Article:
They are the two words no golfer wants to hear.
Equipment companies don’t want to hear them either.
Count tournament sponsors in as well.
Those are the two words that started Tiger Woods on the path that has taken him today to what just might be the end of a brilliant career.
Those are the two words that eliminated Rory McIlroy from this week’s European PGA, the flagship event of the European Tour, one of eight big events in their new Rolex Series where the events pay at least $7 million in total prize money.
McIlroy was hit with those two words two weeks ago at The Players championship. It scared him enough to send him into an MRI tube the Monday after.
That MRI confirmed what most of us suspected.
McIlroy had re-aggravated that stress fracture rib injury that sidelined him for four weeks earlier this season.
You can blame equipment testing on this one, so let’s go ahead and blame TaylorMade.
That is Rory’s new equipment of choice and he let on that perhaps he went a little overboard with the testing stuff. Hit too many balls to make sure that it was the right ball. Hit too many balls to make sure he was good to go with the clubs as well.
Excess was Rory’s latest downfall.
He can’t take any chances, he flat-out said he’s out of the event this week at Wentworth’s West Course, can’t risk it. The U.S. Open at Erin Hills is three short weeks away then the rest fall in line quickly — The Open Championship in July at Royal Birkdale then the PGA in August at Quail Hollow.
The truth about this week on the European Tour is that deep down inside, McIlroy is not heartbroken about missing this one. He’s basically had a love-hate relationship with Wentworth. Yes, he won there in 2014 but missed the 36-hole cut in 2012, 2013 and 2015. He didn’t play last year.
Fact is the tournament needed Rory more than Rory needed the tournament.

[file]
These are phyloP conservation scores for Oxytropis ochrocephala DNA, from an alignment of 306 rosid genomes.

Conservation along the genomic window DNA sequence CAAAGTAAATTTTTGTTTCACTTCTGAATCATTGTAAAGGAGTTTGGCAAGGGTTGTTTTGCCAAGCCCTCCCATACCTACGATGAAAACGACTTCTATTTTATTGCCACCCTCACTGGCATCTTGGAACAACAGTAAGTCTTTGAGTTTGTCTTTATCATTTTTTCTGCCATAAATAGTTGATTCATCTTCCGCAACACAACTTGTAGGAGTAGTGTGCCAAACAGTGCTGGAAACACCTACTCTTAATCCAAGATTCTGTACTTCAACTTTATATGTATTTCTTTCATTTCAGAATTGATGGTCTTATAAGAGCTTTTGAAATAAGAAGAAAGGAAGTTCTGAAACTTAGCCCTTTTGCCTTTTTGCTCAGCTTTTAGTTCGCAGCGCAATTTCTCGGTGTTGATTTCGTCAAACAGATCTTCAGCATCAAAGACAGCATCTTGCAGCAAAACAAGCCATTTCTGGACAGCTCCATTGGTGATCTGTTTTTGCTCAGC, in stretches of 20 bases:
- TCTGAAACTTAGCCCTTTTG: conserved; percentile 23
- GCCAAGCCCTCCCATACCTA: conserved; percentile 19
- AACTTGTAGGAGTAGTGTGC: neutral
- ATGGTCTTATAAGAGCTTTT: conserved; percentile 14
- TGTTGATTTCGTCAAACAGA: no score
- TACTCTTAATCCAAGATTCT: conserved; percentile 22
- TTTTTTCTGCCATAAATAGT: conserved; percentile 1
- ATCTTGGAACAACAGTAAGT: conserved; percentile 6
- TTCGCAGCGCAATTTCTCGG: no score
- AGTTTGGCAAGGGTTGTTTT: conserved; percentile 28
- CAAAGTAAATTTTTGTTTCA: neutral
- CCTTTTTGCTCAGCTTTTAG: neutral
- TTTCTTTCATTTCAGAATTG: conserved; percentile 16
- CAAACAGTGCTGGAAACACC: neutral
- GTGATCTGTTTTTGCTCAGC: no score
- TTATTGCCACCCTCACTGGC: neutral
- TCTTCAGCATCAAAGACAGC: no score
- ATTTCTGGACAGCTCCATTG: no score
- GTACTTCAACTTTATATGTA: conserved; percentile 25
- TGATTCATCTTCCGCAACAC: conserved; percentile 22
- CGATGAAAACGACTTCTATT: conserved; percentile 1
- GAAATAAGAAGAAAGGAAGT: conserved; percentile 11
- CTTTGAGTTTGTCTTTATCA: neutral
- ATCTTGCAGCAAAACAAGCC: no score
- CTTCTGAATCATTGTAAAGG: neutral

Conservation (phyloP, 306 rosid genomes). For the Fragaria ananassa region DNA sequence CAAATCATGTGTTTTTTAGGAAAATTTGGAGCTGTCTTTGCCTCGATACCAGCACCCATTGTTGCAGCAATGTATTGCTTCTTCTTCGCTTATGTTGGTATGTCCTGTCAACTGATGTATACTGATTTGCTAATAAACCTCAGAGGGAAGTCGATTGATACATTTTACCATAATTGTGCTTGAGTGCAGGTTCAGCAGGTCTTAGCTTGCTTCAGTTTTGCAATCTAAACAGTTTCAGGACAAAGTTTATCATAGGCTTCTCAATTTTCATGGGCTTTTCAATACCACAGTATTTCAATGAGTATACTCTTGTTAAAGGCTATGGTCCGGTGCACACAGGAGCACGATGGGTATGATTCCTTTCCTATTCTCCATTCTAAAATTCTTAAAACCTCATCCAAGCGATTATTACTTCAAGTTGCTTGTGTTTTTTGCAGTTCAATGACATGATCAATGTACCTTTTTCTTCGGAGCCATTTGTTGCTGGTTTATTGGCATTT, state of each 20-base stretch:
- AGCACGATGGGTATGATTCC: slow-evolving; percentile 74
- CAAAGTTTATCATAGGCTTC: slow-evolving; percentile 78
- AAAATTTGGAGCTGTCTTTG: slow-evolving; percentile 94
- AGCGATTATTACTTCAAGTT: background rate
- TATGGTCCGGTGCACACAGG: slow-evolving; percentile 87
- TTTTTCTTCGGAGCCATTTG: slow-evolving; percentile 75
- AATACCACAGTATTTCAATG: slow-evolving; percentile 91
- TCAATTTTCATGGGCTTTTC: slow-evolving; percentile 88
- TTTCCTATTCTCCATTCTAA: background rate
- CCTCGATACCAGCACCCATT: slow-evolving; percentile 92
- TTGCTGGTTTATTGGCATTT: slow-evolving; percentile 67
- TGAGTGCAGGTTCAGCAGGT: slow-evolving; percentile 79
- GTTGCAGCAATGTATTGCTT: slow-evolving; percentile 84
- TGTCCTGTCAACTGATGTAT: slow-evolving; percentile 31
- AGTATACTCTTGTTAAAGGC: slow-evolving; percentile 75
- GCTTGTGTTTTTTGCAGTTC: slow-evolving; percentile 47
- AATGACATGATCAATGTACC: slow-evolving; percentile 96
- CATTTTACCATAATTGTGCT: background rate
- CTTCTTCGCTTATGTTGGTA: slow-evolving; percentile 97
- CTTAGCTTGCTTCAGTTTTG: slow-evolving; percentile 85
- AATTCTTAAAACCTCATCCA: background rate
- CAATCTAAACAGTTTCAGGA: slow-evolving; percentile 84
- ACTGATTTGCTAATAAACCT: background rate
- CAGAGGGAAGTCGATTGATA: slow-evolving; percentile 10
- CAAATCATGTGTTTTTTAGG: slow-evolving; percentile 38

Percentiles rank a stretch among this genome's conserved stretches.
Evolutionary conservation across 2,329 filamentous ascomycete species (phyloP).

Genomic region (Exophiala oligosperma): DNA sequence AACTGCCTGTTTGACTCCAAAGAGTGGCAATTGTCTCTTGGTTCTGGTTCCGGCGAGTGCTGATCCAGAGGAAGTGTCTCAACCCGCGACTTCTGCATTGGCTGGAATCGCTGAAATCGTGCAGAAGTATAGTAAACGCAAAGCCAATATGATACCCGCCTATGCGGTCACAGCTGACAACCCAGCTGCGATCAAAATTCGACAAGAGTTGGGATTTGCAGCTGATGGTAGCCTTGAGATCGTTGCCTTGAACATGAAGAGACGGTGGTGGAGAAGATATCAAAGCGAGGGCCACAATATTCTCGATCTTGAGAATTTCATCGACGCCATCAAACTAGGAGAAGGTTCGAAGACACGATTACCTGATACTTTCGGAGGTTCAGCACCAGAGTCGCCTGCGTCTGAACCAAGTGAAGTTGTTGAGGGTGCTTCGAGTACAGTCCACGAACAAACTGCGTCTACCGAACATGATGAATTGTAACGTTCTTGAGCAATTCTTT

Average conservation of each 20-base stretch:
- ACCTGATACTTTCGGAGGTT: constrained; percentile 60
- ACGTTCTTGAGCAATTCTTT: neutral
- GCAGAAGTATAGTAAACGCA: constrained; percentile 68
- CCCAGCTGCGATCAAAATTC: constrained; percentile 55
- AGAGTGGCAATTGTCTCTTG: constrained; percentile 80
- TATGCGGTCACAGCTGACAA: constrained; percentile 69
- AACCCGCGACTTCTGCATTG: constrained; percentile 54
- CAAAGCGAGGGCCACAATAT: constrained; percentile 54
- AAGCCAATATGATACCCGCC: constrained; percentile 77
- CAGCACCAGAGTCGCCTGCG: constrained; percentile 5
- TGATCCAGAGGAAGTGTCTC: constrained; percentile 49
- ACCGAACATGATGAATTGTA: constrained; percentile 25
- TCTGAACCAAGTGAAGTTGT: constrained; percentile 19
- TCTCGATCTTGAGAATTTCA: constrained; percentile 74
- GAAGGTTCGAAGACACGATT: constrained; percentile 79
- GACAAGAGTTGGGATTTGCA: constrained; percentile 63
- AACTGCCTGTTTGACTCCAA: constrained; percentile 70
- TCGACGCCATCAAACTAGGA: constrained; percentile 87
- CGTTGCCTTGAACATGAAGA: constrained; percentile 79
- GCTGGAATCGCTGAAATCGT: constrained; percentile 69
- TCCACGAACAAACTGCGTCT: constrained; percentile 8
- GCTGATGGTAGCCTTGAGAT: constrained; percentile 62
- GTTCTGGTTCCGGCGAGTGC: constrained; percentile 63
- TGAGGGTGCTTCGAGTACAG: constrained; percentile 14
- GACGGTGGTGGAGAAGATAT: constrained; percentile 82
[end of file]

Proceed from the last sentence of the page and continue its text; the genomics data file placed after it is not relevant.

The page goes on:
As the world’s No. 2 behind Dustin Johnson, he was the big name, highest-ranked player in the field. Henrik Stenson and Justin Rose will have to pick up the slack, they are the only top 10 guys teeing it up over there. Sergio Garcia has been a consistent no-show there.
So enough of Wentworth, back to Rory.
McIlroy has taken heat for his intense gym workouts, workouts that are supposed to prevent the old “nagging injury” bug. Problem is that a swing like McIlroy’s creates tremendous torque on the body. It creates a high-speed collision between the clubface and the golf ball that launches the ball incredible distances off the tee.
Henrik Stenson wondered out loud how long some of the young players can last with that sort of action. He said it will get to them once they get in their 30s and Rory at age 28 will be there in the blink of an eye.
Jason Day battles his share of injuries, he’s 29 and will turn 30 in six months.
One guy who doesn’t seem to stress his body is your current world No. 1. Dustin Johnson’s power looks almost effortless. He just has to watch out for stairs.
So now Rory’s on the shelf again, time on his hands and 21 short days until the next major.
Only thing to fear are those two little words.
Sorry, we didn’t mean to nag, Rory.